Most architectural histories have noted that Elmer H. Fisher was born in 1844 or 1845 and related that he (and his parents) may have been born in Scotland. A credible birth record for "Elmer Fisher," however, listed his birth date as 08/06/1851, and his birthplace as Royalston, MA, a town about 78 miles northwest of Boston, just south of the New Hampshire border. (See Ancestry.com, Source Information Ancestry.com. Massachusetts, U.S., Town and Vital Records, 1620-1988 [database on-line]. Provo, UT, USA: Ancestry.com Operations, Inc., 2011, accessed 11/13/2021.) His marriage records of 1873 also indicated that he was 22 years old at the time of his wedding (setting his birthdate as 1851) and born in Royalston, MA. The only firm evidence from documents currently known supports his birth in the Massachusetts.

Royalston was located on the Millers River, a 52-mile-long waterway that enabled the powering of manufacturing plants producing woolens, shoes, tools and wood products, including furniture. Millers River also ran through the nearby industrial towns of Athol and Winchendon also powering 19th century mills that produced shingles, wood products, metal goods and cloth.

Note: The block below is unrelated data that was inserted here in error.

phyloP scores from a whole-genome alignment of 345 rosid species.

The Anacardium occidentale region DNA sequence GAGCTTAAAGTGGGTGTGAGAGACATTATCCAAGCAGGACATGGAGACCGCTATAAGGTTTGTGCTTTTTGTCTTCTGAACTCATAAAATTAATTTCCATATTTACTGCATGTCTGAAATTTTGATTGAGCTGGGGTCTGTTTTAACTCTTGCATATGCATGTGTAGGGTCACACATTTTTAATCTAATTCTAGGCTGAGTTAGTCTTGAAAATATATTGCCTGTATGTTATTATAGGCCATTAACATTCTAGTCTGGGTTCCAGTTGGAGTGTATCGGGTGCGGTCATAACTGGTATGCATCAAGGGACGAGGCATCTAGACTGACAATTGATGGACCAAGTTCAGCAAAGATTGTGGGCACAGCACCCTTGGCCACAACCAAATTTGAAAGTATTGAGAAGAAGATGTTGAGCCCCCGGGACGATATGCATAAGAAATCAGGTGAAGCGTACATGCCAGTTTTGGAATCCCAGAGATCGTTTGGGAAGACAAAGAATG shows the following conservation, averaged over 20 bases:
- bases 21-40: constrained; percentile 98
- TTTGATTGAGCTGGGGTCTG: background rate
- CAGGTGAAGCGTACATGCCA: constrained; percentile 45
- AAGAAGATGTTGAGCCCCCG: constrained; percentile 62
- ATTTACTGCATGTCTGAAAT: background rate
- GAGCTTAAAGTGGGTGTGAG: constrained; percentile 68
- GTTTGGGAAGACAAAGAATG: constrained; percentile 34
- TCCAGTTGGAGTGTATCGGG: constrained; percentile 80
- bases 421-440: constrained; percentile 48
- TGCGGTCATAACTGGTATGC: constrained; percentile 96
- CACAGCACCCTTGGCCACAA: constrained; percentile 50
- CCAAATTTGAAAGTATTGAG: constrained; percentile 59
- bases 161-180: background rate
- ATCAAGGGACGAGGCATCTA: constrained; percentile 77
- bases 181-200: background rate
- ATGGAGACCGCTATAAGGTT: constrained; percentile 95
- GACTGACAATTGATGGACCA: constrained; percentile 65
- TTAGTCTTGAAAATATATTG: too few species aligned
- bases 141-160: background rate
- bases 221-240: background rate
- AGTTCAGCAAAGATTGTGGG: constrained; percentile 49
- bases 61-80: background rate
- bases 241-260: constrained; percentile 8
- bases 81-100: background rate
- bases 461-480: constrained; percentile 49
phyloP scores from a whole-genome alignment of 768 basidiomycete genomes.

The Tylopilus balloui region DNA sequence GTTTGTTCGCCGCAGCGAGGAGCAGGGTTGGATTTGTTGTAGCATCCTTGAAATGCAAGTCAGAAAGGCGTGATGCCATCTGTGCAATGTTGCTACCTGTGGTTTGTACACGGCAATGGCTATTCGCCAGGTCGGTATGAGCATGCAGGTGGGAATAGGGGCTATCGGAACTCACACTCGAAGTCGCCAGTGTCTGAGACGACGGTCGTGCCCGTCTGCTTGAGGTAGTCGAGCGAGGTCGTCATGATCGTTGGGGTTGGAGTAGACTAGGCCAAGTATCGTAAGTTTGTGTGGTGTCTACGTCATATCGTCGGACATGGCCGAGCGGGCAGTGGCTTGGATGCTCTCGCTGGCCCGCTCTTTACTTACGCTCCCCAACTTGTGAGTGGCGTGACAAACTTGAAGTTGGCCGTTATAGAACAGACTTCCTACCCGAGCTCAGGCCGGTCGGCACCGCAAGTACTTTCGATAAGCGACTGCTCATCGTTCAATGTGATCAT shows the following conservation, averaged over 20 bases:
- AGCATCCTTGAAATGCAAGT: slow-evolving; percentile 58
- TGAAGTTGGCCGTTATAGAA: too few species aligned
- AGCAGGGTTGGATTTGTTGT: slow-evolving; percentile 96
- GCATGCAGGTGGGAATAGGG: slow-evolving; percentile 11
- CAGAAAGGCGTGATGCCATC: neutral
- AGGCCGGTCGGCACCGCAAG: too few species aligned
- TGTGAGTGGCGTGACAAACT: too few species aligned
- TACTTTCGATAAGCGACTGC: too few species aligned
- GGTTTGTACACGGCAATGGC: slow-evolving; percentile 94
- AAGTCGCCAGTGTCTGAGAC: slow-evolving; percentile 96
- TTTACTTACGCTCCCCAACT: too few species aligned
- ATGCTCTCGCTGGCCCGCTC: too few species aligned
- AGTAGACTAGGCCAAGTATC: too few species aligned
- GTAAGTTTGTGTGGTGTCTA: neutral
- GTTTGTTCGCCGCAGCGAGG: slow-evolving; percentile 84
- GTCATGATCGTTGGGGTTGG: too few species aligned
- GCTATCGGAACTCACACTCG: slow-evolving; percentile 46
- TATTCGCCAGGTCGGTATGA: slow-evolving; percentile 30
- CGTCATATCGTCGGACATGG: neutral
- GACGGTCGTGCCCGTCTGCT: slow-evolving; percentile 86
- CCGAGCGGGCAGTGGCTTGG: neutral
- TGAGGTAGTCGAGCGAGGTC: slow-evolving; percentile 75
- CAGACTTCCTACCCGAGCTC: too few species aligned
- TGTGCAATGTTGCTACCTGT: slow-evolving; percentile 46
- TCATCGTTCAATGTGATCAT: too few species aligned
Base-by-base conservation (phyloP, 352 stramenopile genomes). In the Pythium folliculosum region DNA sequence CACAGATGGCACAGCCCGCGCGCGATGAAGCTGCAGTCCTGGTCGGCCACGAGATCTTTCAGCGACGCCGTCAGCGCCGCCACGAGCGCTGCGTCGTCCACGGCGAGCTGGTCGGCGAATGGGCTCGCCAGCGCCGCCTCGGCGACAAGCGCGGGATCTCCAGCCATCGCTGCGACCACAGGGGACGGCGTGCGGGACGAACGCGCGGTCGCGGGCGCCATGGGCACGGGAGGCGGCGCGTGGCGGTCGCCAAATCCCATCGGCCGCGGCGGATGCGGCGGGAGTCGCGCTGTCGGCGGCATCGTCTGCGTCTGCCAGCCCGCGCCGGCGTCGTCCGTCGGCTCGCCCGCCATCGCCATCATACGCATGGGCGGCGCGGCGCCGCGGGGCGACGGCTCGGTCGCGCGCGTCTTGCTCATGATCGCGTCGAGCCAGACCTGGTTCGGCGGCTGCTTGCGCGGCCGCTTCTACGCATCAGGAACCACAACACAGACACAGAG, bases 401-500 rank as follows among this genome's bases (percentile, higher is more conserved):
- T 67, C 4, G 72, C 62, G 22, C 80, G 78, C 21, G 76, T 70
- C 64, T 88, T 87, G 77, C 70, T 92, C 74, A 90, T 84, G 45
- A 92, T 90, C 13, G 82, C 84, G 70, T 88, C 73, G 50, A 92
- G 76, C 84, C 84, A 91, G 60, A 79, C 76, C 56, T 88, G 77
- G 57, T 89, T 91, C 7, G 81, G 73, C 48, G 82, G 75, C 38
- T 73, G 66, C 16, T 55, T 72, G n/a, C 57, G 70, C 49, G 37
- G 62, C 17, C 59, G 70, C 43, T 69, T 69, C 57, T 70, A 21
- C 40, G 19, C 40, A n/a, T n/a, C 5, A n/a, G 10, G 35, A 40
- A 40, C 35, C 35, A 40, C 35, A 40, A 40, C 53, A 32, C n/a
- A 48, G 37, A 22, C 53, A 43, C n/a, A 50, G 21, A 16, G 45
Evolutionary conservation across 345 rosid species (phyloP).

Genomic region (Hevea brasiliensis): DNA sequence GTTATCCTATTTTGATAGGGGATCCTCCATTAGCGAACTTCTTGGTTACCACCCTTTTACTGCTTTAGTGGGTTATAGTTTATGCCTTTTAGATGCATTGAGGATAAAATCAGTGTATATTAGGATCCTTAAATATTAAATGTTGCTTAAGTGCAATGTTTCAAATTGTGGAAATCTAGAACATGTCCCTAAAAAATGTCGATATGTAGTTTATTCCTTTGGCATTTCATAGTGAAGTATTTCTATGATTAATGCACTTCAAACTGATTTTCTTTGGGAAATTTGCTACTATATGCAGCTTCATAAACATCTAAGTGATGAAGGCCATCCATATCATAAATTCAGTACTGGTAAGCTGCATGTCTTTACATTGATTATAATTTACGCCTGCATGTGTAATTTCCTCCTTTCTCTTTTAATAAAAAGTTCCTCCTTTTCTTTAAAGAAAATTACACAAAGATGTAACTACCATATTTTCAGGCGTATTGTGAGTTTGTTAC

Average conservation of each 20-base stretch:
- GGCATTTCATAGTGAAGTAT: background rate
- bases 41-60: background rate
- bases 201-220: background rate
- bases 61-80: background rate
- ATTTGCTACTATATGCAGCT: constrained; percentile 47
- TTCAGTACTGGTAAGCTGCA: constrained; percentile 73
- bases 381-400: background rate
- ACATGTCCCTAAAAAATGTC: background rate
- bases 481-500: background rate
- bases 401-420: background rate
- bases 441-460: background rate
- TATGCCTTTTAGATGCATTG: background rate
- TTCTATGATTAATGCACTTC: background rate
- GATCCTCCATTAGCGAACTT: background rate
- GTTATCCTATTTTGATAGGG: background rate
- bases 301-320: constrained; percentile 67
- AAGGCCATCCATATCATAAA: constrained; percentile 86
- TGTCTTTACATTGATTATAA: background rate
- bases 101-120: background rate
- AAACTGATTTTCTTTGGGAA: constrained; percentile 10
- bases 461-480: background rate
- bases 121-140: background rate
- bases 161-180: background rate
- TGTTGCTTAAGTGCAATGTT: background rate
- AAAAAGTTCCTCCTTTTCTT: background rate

The Massachusetts State Census of 1855 listed Elmer as "Horace E. Fisher" but noted that the Fishers lived in Royalston at the time. The household consisted of Horace E. Elmer, his older brother Edwin A. Fisher, and his parents, Horace and Lucy Fisher. Horace operated a farm at the time. Next door, another family with the surname "Fisher" lived, that included Watson Fisher (born c. 1825 in MA), a laborer, his wife Violetta Fisher (born c. 1834 in NH) and a lodger, Mary H. Bourn (born c. 1836 in NH) This document, though it got Elmer's name wrong, indicated that he had been born in MA, as had his brother. (See Ancestry.com. Massachusetts, U.S., State Census, 1855 [database on-line]. Provo, UT, USA: Ancestry.com Operations, Inc., 2014. Original data:Massachusetts. 1855–1865 Massachusetts State Census [microform]. New England Historic Genealogical Society, Boston, Massachusetts, accessed 12/16/2021.) His birthdate would have been c. 1851 according to this census.